L.T. Aarts, R.J. Davidse
In the Netherlands, the Sustainable Safety vision is an important guide in improving road safety. In this vision, a central principle is 'predictability'. This principle builds on the idea that the road design should conform to the expectations of road users in order to prevent errors that could lead to road crashes. To study the effect of a predictable road design on driver behaviour, we examined speed and lateral position at rural roads that varied in their predictability. These behaviours were examined in light of general safety effects and a more specific hypothesis that underlies the predictability principle: does a predictable road design lead to more homogenous road user behaviour (and thus to more predictable and safer behaviour)? The results of this study showed that the more 'predictable' road designs induced more homogeneous lateral positions between vehicles, whereas speed distribution remained unchanged. The more 'predictable' roads also resulted in lower (and thus safer) mean speeds and lateral positions that were closer to the shoulder of the road and. Because of the potential safety effects of road design on behaviour, these effects should be examined as a whole, before implementation of the design.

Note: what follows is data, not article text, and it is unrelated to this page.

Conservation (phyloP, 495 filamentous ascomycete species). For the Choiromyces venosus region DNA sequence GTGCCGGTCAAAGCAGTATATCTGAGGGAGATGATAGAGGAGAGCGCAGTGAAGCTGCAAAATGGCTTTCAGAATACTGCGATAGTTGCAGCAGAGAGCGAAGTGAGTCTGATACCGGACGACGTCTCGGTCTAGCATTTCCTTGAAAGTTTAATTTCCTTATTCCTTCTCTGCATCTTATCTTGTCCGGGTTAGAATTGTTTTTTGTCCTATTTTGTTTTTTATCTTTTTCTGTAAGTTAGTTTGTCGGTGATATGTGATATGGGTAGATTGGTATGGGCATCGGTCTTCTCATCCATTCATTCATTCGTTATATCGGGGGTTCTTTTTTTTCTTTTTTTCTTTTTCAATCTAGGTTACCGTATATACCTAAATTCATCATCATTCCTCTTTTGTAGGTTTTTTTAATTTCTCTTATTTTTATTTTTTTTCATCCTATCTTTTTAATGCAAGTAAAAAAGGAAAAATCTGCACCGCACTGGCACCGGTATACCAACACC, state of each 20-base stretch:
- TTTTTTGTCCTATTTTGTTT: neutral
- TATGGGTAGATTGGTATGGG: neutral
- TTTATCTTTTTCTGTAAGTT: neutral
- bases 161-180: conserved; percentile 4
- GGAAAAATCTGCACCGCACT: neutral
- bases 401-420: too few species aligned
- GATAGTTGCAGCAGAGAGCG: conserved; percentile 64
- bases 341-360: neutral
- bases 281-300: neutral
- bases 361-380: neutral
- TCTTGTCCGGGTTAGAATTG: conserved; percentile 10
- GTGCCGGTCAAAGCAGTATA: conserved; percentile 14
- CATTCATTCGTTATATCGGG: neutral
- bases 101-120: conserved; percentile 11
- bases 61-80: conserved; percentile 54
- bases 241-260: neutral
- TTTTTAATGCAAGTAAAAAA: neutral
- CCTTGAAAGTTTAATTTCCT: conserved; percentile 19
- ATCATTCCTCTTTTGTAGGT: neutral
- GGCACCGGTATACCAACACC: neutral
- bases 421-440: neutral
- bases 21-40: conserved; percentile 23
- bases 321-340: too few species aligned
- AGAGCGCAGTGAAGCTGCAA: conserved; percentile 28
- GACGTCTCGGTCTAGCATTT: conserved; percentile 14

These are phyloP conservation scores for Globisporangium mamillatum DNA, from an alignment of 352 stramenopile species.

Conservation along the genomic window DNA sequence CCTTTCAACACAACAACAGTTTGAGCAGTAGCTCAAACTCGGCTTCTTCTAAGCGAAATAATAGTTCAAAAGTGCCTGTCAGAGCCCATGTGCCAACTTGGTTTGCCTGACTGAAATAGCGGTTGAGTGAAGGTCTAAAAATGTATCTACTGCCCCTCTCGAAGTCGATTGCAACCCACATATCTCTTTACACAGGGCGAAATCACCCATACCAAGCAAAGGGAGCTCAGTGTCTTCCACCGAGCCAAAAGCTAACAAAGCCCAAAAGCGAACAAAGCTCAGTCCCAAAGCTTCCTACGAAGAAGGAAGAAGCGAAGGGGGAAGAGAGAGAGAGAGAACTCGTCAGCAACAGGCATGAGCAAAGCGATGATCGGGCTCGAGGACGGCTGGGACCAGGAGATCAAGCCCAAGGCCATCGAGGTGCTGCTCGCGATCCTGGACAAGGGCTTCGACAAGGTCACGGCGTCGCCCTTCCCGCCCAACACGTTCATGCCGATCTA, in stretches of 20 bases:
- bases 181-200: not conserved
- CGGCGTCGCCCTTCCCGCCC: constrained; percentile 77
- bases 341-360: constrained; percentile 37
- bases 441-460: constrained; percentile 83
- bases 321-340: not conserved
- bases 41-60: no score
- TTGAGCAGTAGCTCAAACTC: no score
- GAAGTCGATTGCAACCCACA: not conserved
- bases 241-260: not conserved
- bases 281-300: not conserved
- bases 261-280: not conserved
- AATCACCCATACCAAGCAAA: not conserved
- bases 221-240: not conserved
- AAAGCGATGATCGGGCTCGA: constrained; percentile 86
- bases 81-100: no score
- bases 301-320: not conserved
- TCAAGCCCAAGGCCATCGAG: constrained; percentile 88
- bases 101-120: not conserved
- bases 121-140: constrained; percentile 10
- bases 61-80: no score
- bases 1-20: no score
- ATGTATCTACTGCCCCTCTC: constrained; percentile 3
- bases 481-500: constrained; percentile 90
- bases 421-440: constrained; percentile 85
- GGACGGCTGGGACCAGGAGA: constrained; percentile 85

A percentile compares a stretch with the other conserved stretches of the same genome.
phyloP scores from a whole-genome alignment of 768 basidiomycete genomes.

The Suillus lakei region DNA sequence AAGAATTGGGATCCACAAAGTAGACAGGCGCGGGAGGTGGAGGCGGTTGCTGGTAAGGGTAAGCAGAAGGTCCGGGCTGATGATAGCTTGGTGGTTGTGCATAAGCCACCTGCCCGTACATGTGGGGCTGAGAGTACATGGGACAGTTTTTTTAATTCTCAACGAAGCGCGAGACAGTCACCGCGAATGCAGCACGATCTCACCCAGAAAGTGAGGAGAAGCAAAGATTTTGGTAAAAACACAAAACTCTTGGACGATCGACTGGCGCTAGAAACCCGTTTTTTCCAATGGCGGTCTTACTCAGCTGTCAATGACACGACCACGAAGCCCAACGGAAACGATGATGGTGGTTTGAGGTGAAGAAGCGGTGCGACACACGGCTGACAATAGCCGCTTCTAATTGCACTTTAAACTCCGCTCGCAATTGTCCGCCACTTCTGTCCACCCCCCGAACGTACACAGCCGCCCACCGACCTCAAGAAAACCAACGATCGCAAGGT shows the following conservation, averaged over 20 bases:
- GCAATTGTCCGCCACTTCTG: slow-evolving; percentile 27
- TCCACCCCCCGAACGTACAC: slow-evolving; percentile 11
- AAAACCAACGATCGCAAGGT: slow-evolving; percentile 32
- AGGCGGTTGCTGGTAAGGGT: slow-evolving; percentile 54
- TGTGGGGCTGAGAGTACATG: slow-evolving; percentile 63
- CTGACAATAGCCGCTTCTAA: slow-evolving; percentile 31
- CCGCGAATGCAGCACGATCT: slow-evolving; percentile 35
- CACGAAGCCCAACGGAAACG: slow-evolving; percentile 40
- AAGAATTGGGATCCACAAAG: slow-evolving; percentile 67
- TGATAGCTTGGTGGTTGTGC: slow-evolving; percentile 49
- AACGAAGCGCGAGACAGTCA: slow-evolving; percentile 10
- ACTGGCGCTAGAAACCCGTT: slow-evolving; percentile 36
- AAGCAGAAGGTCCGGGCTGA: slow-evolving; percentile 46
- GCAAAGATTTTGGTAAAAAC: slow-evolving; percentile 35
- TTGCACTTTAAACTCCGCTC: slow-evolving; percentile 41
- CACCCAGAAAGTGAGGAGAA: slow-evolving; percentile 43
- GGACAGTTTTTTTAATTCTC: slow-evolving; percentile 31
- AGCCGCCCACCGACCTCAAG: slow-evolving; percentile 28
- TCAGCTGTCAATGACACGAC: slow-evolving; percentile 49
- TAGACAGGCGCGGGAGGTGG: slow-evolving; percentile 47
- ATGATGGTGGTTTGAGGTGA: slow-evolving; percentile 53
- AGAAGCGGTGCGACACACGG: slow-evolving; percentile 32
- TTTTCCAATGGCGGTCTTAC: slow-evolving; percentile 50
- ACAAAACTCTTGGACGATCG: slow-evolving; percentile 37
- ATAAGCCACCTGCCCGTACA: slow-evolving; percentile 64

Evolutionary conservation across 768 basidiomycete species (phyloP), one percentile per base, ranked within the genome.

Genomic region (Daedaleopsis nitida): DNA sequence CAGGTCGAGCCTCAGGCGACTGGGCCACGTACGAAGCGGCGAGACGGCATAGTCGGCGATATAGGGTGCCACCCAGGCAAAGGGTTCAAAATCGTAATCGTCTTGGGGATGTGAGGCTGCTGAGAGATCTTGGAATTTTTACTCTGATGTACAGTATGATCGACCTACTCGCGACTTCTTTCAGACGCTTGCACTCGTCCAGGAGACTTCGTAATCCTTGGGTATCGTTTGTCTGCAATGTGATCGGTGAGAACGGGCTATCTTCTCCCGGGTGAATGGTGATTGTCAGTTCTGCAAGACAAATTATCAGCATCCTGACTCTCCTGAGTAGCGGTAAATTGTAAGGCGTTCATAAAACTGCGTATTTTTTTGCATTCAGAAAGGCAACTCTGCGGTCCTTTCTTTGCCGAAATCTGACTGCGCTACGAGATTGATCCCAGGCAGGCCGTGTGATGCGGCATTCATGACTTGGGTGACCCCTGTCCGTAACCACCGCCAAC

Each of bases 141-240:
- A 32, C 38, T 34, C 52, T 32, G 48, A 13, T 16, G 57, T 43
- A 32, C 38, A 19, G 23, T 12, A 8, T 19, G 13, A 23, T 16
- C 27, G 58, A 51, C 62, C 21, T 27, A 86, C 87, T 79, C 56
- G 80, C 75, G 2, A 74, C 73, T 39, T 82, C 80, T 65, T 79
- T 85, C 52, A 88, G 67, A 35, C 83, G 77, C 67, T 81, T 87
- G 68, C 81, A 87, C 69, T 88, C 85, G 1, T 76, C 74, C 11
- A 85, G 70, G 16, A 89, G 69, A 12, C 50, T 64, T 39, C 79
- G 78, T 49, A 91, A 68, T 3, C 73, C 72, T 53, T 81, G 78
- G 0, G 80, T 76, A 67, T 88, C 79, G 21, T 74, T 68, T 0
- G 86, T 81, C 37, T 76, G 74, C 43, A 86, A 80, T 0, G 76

Keywords: behavior; prediction; road layout; safety